The first Get ‘R Done Day, says Shelburne chief administrative officer Dylan Heide, is about painting the washrooms and utility building in Graham’s Park, along with various benches, picnic tables, wooden garbage bins and other things for the town’s parks and green spaces.
The town will supply the paint and paint brushes so all volunteers need to bring is clothing suitable for painting. There are washrooms to change in on site in case anyone is returning to work after helping out, says Heide.
The idea for this initiative came from discussions of the Town’s Community Participation and Volunteerism Committee, he said.
“The committee noted the need to identify short duration volunteer opportunities not requiring any ongoing commitment, to appeal to volunteers unable to take on the burden of a long-term commitment,” says Heide.
The idea was included in the council’s strategic plan, along with the plan to support other small neighborhood events, such as the recently held Sunday on Wheels Street Party, organized by a local resident.
Because it’s the first time the event has been held, the town has no idea how many people to expect, but Heide is hoping at least a dozen people will drop by to join town staff and council members throughout the day.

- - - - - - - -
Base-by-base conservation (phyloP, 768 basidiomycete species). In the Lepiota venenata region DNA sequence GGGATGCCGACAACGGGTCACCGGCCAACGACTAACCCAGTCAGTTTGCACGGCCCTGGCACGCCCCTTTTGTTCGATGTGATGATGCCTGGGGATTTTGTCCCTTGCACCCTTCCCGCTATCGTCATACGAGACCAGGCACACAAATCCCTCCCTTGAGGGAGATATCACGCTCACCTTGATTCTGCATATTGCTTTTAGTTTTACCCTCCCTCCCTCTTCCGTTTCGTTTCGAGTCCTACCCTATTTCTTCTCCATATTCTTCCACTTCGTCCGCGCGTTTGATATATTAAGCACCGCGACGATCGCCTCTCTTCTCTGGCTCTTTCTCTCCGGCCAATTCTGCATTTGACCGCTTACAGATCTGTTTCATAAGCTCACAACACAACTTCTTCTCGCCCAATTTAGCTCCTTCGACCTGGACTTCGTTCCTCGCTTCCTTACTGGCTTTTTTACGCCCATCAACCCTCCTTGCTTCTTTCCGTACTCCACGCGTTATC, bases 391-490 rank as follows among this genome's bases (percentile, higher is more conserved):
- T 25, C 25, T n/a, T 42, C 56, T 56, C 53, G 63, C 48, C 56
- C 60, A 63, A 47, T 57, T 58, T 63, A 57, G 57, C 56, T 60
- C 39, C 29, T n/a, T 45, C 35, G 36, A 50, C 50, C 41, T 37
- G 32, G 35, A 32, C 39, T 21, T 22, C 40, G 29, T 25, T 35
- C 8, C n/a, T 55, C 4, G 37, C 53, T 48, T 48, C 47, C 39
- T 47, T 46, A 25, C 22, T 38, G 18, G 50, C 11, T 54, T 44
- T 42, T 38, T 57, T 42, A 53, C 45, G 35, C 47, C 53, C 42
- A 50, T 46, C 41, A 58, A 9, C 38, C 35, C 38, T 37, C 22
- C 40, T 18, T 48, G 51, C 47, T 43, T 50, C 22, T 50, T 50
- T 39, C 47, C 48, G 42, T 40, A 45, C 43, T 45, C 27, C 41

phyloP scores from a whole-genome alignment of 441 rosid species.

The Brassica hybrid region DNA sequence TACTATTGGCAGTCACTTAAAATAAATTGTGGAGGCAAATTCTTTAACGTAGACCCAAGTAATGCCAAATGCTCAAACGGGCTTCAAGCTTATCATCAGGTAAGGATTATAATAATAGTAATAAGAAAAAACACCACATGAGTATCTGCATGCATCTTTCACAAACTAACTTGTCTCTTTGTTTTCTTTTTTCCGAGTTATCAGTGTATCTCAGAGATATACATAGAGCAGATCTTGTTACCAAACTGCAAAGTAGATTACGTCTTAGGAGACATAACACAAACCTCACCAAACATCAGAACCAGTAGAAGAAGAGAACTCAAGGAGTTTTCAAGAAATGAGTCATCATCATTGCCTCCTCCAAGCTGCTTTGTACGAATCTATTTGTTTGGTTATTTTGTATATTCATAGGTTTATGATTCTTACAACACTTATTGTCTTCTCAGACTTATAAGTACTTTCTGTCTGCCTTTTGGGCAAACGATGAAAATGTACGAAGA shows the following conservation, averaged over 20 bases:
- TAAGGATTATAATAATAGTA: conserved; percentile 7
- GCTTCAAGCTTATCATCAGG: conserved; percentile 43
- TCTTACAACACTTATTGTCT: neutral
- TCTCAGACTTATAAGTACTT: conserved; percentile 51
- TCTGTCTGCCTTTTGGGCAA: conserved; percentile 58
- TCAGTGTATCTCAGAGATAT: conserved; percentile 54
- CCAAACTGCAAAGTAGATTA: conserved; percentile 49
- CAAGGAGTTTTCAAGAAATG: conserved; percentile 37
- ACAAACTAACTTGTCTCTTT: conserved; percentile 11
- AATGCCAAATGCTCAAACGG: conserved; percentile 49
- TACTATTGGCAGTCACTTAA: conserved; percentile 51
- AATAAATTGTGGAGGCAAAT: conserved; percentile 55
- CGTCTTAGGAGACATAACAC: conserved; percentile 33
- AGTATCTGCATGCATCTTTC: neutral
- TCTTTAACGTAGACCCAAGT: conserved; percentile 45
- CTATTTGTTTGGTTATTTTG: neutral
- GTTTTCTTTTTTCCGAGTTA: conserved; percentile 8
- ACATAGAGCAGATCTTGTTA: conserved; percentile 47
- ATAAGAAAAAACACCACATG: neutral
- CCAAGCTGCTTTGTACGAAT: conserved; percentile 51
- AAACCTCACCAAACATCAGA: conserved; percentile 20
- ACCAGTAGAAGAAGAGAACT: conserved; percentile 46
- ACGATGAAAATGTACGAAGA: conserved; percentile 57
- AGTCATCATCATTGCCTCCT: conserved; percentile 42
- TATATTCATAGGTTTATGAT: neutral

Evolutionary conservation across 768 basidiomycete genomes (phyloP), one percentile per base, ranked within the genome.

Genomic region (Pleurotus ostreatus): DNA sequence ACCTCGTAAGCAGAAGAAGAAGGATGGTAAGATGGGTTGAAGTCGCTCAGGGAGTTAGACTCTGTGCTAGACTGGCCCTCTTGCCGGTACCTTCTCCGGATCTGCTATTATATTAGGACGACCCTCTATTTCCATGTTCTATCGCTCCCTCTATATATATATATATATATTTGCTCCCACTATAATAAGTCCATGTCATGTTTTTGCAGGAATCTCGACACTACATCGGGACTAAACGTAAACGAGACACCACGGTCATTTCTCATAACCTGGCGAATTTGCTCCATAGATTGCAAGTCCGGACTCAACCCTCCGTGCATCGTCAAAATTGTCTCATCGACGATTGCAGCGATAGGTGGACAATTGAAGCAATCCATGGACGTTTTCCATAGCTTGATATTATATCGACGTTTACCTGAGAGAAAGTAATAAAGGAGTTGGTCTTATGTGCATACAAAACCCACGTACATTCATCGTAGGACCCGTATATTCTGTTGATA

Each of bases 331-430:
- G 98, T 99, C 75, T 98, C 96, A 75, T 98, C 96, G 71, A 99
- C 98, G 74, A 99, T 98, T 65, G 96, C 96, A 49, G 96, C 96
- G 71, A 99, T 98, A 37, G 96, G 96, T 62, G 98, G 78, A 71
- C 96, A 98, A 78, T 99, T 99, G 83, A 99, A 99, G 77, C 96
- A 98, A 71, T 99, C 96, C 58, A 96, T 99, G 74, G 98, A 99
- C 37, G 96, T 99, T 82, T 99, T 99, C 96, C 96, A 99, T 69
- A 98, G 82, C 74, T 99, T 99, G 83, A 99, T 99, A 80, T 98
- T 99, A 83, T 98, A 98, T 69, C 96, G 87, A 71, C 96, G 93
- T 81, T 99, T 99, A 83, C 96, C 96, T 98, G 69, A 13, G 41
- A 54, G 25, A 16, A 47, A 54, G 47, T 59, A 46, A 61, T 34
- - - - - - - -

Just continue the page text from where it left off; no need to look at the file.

The work is suitable to most ages, says Heide, but younger children unable to pitch in are welcome to accompany their family members and play on the playground or in the newly-reopened splash pad. As an extra incentive, the town will be providing popsicles for everyone and a chance to win a $50 Visa gift card for those who volunteer.
The Town of Shelburne is planning more Get ‘R Done days for later in the summer each with a different focus based on community projects needing volunteer support, such as planting a natural plants rain garden on town land.
Heide says the reasons for the Get ‘R Done Days initiative are twofold. First, the town wants to encourage community building for both longstanding and new residents to allow people an opportunity to get to know fellow community members of different backgrounds and age.
“Secondly, involving community members in needed community projects is to everyone’s benefit,” says Heide. “We are showing pride in our community and helping to offset costs we all share.”